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From Art Welch <ar...@EASTPOINT.COM>
Subject RE: FOP and PDF Size
Date Thu, 14 Dec 2000 00:08:21 GMT
Just two more cents...

I could even see a situation where different settings may be required for
two different runs. consider a servlet environment where FOP is used to
create PDFs. Some PDFs may be created on-the-fly and should be configured
for an optimal compromise between speed and size. However there may be other
PDFs which are also created dynamically, but perhaps are of very large size
(or something) and are created and stored. For these the desired setting may
be absolute maximum compression with little regard to the compression time.

I just mention this so that whomever is thinking about FOP configuration
would keep this kind of runtime configuration issue in mind.

Art (no more sense/cents... tonight)

-----Original Message-----
From: Kelly Campbell [mailto:camk@channelpoint.com]
Sent: Wednesday, December 13, 2000 6:34 PM
To: 'fop-dev@xml.apache.org'
Subject: RE: FOP and PDF Size


We need to figure out how we're supplying configuration for FOP so stuff
like this can be configured. I didn't notice that much of a difference in
time, but I also didn't test specifically for how much time it took. 

I'd say that on large documents like the one I was testing with (~50 pages,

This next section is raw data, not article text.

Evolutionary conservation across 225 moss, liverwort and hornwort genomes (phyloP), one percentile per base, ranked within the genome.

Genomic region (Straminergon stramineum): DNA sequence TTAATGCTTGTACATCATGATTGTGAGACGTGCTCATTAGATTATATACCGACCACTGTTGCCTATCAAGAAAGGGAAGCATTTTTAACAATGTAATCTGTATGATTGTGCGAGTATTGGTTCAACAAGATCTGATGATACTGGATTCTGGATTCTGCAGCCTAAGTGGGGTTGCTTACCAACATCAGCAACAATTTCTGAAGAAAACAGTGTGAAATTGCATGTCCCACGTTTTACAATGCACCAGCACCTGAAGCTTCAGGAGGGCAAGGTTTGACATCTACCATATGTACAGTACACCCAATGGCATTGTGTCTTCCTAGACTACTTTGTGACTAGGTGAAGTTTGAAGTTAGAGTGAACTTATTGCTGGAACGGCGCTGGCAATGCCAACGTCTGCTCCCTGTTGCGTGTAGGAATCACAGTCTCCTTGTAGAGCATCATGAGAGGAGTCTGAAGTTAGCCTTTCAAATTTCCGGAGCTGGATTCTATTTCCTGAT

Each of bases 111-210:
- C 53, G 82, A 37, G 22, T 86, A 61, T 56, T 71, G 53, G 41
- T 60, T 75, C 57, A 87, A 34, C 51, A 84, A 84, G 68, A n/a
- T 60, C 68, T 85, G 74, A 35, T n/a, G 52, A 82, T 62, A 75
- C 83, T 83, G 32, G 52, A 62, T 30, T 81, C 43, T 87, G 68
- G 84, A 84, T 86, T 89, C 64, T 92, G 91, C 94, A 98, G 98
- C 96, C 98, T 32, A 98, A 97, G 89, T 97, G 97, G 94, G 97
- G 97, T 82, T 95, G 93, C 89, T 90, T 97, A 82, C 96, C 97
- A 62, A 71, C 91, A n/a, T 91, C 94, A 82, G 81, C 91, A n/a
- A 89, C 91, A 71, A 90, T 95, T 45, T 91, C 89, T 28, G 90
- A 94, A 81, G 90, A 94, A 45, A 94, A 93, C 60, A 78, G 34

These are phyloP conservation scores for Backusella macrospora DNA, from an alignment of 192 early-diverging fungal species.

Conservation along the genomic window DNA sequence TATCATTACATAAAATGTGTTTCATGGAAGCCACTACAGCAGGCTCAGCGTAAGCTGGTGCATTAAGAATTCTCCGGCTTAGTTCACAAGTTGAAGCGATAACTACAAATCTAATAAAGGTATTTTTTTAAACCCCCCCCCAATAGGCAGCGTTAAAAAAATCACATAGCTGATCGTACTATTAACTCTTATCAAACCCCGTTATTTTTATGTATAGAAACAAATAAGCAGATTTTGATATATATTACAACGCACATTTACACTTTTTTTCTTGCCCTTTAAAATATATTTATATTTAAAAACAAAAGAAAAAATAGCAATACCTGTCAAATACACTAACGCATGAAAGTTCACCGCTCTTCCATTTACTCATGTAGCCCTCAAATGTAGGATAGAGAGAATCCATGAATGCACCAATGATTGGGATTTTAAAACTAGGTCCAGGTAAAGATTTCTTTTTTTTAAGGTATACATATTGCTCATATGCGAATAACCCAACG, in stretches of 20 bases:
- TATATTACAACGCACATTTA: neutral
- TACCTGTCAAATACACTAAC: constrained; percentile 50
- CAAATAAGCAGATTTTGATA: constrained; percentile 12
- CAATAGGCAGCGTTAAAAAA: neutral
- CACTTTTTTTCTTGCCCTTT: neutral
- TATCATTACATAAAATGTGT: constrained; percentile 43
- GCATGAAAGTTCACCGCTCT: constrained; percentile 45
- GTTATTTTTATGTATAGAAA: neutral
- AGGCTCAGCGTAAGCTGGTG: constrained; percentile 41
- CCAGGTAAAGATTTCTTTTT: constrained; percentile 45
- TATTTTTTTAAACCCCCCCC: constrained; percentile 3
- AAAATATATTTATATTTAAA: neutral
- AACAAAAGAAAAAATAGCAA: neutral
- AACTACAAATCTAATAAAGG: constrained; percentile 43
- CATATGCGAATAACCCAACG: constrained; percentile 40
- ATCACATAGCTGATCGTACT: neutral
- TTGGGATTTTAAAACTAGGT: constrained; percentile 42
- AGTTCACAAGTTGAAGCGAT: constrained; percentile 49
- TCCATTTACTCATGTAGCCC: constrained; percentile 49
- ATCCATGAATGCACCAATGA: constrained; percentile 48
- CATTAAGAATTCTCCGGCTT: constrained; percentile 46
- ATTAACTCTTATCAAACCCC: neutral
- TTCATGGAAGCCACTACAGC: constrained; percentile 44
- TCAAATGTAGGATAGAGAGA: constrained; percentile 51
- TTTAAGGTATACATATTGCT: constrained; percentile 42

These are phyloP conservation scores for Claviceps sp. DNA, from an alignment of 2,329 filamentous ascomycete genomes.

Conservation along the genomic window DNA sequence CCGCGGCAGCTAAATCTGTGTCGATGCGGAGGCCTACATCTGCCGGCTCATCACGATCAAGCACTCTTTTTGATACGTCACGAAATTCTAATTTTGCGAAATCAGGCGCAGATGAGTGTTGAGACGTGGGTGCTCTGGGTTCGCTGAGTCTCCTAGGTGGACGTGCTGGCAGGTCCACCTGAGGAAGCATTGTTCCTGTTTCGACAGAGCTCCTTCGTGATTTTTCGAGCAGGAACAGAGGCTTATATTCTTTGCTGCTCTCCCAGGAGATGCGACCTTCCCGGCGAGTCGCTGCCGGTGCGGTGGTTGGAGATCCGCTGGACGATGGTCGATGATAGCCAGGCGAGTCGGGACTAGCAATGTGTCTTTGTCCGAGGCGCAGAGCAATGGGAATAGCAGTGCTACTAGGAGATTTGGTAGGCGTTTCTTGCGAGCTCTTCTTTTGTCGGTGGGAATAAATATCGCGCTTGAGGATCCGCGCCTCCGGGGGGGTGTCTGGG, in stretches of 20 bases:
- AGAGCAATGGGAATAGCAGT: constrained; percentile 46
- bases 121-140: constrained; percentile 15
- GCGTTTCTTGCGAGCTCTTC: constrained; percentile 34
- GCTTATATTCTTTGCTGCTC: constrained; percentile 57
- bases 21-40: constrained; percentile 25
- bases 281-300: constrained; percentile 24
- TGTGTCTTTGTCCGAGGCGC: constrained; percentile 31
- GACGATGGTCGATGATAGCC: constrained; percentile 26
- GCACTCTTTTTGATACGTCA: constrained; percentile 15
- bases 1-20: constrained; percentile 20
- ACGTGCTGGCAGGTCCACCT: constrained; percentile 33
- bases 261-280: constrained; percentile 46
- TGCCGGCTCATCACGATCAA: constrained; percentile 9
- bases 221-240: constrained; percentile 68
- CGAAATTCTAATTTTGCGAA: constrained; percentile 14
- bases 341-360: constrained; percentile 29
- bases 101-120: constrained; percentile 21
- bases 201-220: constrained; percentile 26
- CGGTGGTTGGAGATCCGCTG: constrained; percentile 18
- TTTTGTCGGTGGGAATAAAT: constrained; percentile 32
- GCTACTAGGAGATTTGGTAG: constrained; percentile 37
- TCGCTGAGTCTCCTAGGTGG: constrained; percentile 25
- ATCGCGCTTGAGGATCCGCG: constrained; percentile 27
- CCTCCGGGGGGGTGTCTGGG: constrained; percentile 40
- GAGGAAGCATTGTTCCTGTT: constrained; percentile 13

several graphics) the time spent on compression is well worth it in this
case unless your clients have some T3 links. A 700k document would take more
than 2 minutes to download for a 56k modem. 300K would be about 60 seconds
by my calculations.

The Deflater in JDK allows for some options which I didn't use such as
BEST_SPEED or BEST_COMPRESSION. On images, using something like the PNG
filter and then the FILTERED option to Deflater can cut the size even more
if I understand the PNG spec right.

Once we get some story for configuring FOP more at runtime these types of
options can be explored more. Personally, I like the properties file
approach, but allowing for an additional set of super-ceding properties to
be passed in at runtime for stuff like Cocoon or other programatic users of
FOP. I added the flag in the file simply to give FOP developers an easy
place to switch it off for debugging output problems.

-Kelly

-----Original Message-----
From: Art Welch [mailto:art_w@EASTPOINT.COM]
Sent: Wednesday, December 13, 2000 3:53 PM
To: 'fop-dev@xml.apache.org'
Subject: RE: FOP and PDF Size


How does compression affect performance? If it takes longer to compress the
data than would be offset by reduced transmission time, could this be made
configurable somehow? I did not see getter/setter methods in the patch and
the flag is private. Of course getting to the PDFStream may be a little
difficult anyway...

Art (down $0.02 more)

P.S. I think that this is real cool... now if we could get 6x compression...
in real-time...
I am concerned about this because our application creates PDFs on-the-fly
and eventually will be serving them out over the Net. So we need FOP to be
fast (or not too slow) and would also like smaller downloads (so they are
not too time consuming).

-----Original Message-----